Several hundred Lebanese Shiite fighters played a key part in Sunday's capture of Qusair, which commands the vital supply route between the Syrian capital Damascus and the Mediterranean coast.
Qusair, 6 miles east of the Lebanese border, had been in rebel hands for more than a year and was one of their last strongholds in central Syria. It's been under attack for weeks. For the last few days the city's been surrounded by the regime's army and Hezbollah fighters engaged in their most significant role so far in the 2-year-old civil war.
Last week, Assad's forces, who controlled areas east and south of Qusair, recaptured several key villages north of the city.
Hezbollah, which reportedly has 2,000-2,500 fighters in Syria, held the ground west of the city.
Recent Syrian army reinforcements included the elite 4th Armored Division, commanded by the president's younger brother, Maj. Gen. Maher Assad.
Hezbollah used multiple rocket launchers and mortars to bombard rebel strongholds in Qusair, while Syrian troops used tanks, artillery fire and airstrikes.
One report Monday said 40 Hezbollah fighters were killed and dozens wounded in the fighting, possibly the highest single Hezbollah toll of the war.
Many observers are convinced Hezbollah's steadily growing profile backing beleaguered Syrian President Bashar Assad, a crucial ally of the Lebanese movement founded by Iran in 1982, against rebels led by Syria's Sunni majority, makes a sectarian showdown a certainty as the war spills over into Lebanon and Sunni-dominated Jordan and Turkey.
The Shiites' main enemy will be the Sunni jihadists who have exploited the struggle to topple Assad and turned it into a sectarian conflict.
The rebels are backed by Saudi Arabia which is locked in a confrontation with its regional archrival, Shiite Iran, for mastery of the oil-rich Persian Gulf and the Muslim world.
In Lebanon, Sunni hostility toward Hezbollah, the most powerful force in the country, has been building for years because of its relationship with the Assad dynasty and Tehran.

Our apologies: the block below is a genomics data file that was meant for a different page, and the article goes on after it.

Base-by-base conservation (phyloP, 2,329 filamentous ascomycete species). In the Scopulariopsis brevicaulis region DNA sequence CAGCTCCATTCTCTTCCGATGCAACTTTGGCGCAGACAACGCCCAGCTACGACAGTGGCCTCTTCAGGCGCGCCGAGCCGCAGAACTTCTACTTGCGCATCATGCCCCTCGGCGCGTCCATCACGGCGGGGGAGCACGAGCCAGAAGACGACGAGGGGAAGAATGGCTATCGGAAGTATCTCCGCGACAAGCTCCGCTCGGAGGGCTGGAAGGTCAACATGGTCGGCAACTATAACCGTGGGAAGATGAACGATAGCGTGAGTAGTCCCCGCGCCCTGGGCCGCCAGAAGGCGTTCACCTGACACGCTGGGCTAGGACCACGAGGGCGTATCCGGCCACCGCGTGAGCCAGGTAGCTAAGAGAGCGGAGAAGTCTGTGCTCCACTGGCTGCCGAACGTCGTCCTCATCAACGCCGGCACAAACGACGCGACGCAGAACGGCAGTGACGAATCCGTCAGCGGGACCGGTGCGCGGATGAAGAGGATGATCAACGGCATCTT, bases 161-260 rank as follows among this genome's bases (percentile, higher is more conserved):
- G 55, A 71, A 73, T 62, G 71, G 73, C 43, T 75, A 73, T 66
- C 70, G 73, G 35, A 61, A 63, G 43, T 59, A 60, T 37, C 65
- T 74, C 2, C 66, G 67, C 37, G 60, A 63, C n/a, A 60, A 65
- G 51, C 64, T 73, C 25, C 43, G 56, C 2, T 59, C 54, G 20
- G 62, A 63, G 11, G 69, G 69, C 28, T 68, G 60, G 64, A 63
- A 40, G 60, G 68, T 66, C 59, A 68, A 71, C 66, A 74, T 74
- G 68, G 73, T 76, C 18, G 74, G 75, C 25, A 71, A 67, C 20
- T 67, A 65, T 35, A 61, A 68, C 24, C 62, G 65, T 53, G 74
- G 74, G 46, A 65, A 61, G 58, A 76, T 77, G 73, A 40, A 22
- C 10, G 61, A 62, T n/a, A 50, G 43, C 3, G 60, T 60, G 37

That animosity sharpened dangerously in February 2005 when former Prime Minister Rafik Hariri, Saudi-backed leader of Lebanon's Sunnis, was assassinated in a massive suicide bombing in downtown Beirut.
A United Nations-mandated investigative tribunal indicted four members of Hezbollah, including a senior security chief, for the killing. Hezbollah has repeatedly denied involvement and refuses to hand over the suspects.
But most Sunnis blame the group and the Syrian regime for killing Hariri, Lebanon's leading anti-Syrian activist, and other key figures who supported him.
For them, what's happening in Syria now is payback.
Lebanese analyst Hanin Ghaddar, editor of the Now Lebanon website, says tension between Lebanese Sunnis and Shiites "has reached unprecedented levels. Many Lebanese Sunni groups are also moving to Syria to fight alongside the rebels.
"What's happening is that the Lebanese Sunni-Shiite war is already taking place but in Syria."
Assad's most dangerous foe in Syria is the al-Nusra Front, a jihadist group spawned by the murderous al-Qaida organization in Iraq.
As far as is known it hasn't fought a face-to-face battle in Syria. But observers sayit's just a matter of time.
Al-Qaida and its allies, like Fatah al-Islam -- which fought, and lost, a 4-month battle with the Lebanese army in 2007 -- have been gaining strength in Lebanon, particularly in the Palestinian refugee camps that are off-limits to Lebanese security.
The lack of effective Sunni leadership in Lebanon since Hariri's death has driven many of his people to more extreme Sunni chieftains as the crisis deepened.
"Lebanon will become al-Nusra's alternative battlefield," Ghaddar predicted.
"There are no state institutions to control their growing presence in Lebanon or the spread of arms."
On Saturday, Mohammed al-Shalabi, leader of Jordan's al-Nusra Front, declared war on Hezbollah, "our jihadists' main target." They see Hezbollah, not Assad, as the No. 1 enemy of Sunnis.
It's worth remembering that Abu Musab al-Zarqawi, the notoriously savage Jordanian jihadist who created al-Qaida in Iraq, unleashed a vicious and unremitting campaign of blood against Shiites before he was killed in a U.S. airstrike June 7, 2005.
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